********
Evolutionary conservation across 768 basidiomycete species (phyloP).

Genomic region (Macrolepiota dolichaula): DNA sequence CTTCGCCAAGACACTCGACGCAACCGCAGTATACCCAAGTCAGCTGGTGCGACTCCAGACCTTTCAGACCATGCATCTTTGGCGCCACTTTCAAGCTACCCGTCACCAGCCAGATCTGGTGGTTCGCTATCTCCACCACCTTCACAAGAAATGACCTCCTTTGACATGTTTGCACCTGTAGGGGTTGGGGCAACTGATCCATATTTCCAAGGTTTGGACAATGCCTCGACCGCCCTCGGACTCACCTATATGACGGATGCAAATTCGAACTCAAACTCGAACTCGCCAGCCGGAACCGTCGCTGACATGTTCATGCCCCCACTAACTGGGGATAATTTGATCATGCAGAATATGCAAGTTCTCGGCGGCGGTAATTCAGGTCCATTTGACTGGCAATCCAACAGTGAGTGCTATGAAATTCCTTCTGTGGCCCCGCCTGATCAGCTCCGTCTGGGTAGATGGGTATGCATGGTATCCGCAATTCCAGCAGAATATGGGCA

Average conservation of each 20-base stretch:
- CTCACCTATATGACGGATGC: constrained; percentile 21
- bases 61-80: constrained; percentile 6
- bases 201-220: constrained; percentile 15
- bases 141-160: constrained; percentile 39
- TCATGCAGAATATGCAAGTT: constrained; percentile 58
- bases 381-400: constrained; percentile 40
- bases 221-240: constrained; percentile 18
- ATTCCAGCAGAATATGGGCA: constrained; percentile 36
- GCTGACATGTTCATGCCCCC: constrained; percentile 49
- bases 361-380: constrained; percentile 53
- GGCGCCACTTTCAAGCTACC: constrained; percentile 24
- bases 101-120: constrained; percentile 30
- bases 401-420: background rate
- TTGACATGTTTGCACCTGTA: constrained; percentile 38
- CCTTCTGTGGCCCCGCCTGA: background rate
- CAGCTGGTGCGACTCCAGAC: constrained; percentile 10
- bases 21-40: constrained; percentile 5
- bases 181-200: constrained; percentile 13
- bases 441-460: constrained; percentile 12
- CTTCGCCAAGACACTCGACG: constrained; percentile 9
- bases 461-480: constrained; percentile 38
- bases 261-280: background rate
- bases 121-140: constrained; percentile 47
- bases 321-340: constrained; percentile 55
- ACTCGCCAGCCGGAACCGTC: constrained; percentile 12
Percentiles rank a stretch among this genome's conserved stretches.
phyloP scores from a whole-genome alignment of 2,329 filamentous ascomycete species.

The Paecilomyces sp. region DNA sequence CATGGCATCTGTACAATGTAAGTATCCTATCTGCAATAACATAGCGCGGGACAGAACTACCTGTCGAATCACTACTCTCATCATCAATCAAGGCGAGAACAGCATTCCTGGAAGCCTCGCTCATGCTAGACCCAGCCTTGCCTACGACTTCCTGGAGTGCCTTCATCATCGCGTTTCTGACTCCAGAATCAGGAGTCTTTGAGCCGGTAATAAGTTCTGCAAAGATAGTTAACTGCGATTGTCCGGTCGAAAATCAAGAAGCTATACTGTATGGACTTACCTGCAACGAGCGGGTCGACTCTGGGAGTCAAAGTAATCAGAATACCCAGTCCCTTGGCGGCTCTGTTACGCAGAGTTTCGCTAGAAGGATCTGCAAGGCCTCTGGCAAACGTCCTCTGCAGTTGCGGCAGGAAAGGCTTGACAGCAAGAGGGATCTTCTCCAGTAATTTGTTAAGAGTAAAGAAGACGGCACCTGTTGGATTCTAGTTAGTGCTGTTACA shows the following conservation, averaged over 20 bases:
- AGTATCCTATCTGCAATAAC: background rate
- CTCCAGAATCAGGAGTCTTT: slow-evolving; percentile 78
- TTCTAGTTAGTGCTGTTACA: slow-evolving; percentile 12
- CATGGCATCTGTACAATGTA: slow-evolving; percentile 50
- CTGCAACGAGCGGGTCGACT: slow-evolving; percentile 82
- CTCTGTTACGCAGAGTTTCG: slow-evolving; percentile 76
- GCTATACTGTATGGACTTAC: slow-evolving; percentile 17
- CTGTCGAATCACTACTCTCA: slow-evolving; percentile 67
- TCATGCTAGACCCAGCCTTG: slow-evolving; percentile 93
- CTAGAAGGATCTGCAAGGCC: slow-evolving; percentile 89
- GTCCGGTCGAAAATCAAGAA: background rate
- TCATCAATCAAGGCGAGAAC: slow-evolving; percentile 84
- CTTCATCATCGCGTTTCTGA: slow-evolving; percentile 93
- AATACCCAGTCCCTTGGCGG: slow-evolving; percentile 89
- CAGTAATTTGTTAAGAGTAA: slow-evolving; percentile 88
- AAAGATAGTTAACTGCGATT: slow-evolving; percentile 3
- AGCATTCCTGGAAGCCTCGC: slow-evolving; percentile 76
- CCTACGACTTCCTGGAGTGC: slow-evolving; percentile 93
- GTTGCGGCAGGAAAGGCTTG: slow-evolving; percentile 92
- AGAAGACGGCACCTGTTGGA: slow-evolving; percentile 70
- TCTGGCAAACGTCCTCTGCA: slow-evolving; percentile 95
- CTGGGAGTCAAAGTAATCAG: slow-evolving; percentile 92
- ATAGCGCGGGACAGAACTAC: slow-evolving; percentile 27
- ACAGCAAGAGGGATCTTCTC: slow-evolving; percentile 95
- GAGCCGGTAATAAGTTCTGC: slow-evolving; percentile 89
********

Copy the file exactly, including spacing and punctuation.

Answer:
Evolutionary conservation across 768 basidiomycete species (phyloP).

Genomic region (Macrolepiota dolichaula): DNA sequence CTTCGCCAAGACACTCGACGCAACCGCAGTATACCCAAGTCAGCTGGTGCGACTCCAGACCTTTCAGACCATGCATCTTTGGCGCCACTTTCAAGCTACCCGTCACCAGCCAGATCTGGTGGTTCGCTATCTCCACCACCTTCACAAGAAATGACCTCCTTTGACATGTTTGCACCTGTAGGGGTTGGGGCAACTGATCCATATTTCCAAGGTTTGGACAATGCCTCGACCGCCCTCGGACTCACCTATATGACGGATGCAAATTCGAACTCAAACTCGAACTCGCCAGCCGGAACCGTCGCTGACATGTTCATGCCCCCACTAACTGGGGATAATTTGATCATGCAGAATATGCAAGTTCTCGGCGGCGGTAATTCAGGTCCATTTGACTGGCAATCCAACAGTGAGTGCTATGAAATTCCTTCTGTGGCCCCGCCTGATCAGCTCCGTCTGGGTAGATGGGTATGCATGGTATCCGCAATTCCAGCAGAATATGGGCA

Average conservation of each 20-base stretch:
- CTCACCTATATGACGGATGC: constrained; percentile 21
- bases 61-80: constrained; percentile 6
- bases 201-220: constrained; percentile 15
- bases 141-160: constrained; percentile 39
- TCATGCAGAATATGCAAGTT: constrained; percentile 58
- bases 381-400: constrained; percentile 40
- bases 221-240: constrained; percentile 18
- ATTCCAGCAGAATATGGGCA: constrained; percentile 36
- GCTGACATGTTCATGCCCCC: constrained; percentile 49
- bases 361-380: constrained; percentile 53
- GGCGCCACTTTCAAGCTACC: constrained; percentile 24
- bases 101-120: constrained; percentile 30
- bases 401-420: background rate
- TTGACATGTTTGCACCTGTA: constrained; percentile 38
- CCTTCTGTGGCCCCGCCTGA: background rate
- CAGCTGGTGCGACTCCAGAC: constrained; percentile 10
- bases 21-40: constrained; percentile 5
- bases 181-200: constrained; percentile 13
- bases 441-460: constrained; percentile 12
- CTTCGCCAAGACACTCGACG: constrained; percentile 9
- bases 461-480: constrained; percentile 38
- bases 261-280: background rate
- bases 121-140: constrained; percentile 47
- bases 321-340: constrained; percentile 55
- ACTCGCCAGCCGGAACCGTC: constrained; percentile 12
Percentiles rank a stretch among this genome's conserved stretches.
phyloP scores from a whole-genome alignment of 2,329 filamentous ascomycete species.

The Paecilomyces sp. region DNA sequence CATGGCATCTGTACAATGTAAGTATCCTATCTGCAATAACATAGCGCGGGACAGAACTACCTGTCGAATCACTACTCTCATCATCAATCAAGGCGAGAACAGCATTCCTGGAAGCCTCGCTCATGCTAGACCCAGCCTTGCCTACGACTTCCTGGAGTGCCTTCATCATCGCGTTTCTGACTCCAGAATCAGGAGTCTTTGAGCCGGTAATAAGTTCTGCAAAGATAGTTAACTGCGATTGTCCGGTCGAAAATCAAGAAGCTATACTGTATGGACTTACCTGCAACGAGCGGGTCGACTCTGGGAGTCAAAGTAATCAGAATACCCAGTCCCTTGGCGGCTCTGTTACGCAGAGTTTCGCTAGAAGGATCTGCAAGGCCTCTGGCAAACGTCCTCTGCAGTTGCGGCAGGAAAGGCTTGACAGCAAGAGGGATCTTCTCCAGTAATTTGTTAAGAGTAAAGAAGACGGCACCTGTTGGATTCTAGTTAGTGCTGTTACA shows the following conservation, averaged over 20 bases:
- AGTATCCTATCTGCAATAAC: background rate
- CTCCAGAATCAGGAGTCTTT: slow-evolving; percentile 78
- TTCTAGTTAGTGCTGTTACA: slow-evolving; percentile 12
- CATGGCATCTGTACAATGTA: slow-evolving; percentile 50
- CTGCAACGAGCGGGTCGACT: slow-evolving; percentile 82
- CTCTGTTACGCAGAGTTTCG: slow-evolving; percentile 76
- GCTATACTGTATGGACTTAC: slow-evolving; percentile 17
- CTGTCGAATCACTACTCTCA: slow-evolving; percentile 67
- TCATGCTAGACCCAGCCTTG: slow-evolving; percentile 93
- CTAGAAGGATCTGCAAGGCC: slow-evolving; percentile 89
- GTCCGGTCGAAAATCAAGAA: background rate
- TCATCAATCAAGGCGAGAAC: slow-evolving; percentile 84
- CTTCATCATCGCGTTTCTGA: slow-evolving; percentile 93
- AATACCCAGTCCCTTGGCGG: slow-evolving; percentile 89
- CAGTAATTTGTTAAGAGTAA: slow-evolving; percentile 88
- AAAGATAGTTAACTGCGATT: slow-evolving; percentile 3
- AGCATTCCTGGAAGCCTCGC: slow-evolving; percentile 76
- CCTACGACTTCCTGGAGTGC: slow-evolving; percentile 93
- GTTGCGGCAGGAAAGGCTTG: slow-evolving; percentile 92
- AGAAGACGGCACCTGTTGGA: slow-evolving; percentile 70
- TCTGGCAAACGTCCTCTGCA: slow-evolving; percentile 95
- CTGGGAGTCAAAGTAATCAG: slow-evolving; percentile 92
- ATAGCGCGGGACAGAACTAC: slow-evolving; percentile 27
- ACAGCAAGAGGGATCTTCTC: slow-evolving; percentile 95
- GAGCCGGTAATAAGTTCTGC: slow-evolving; percentile 89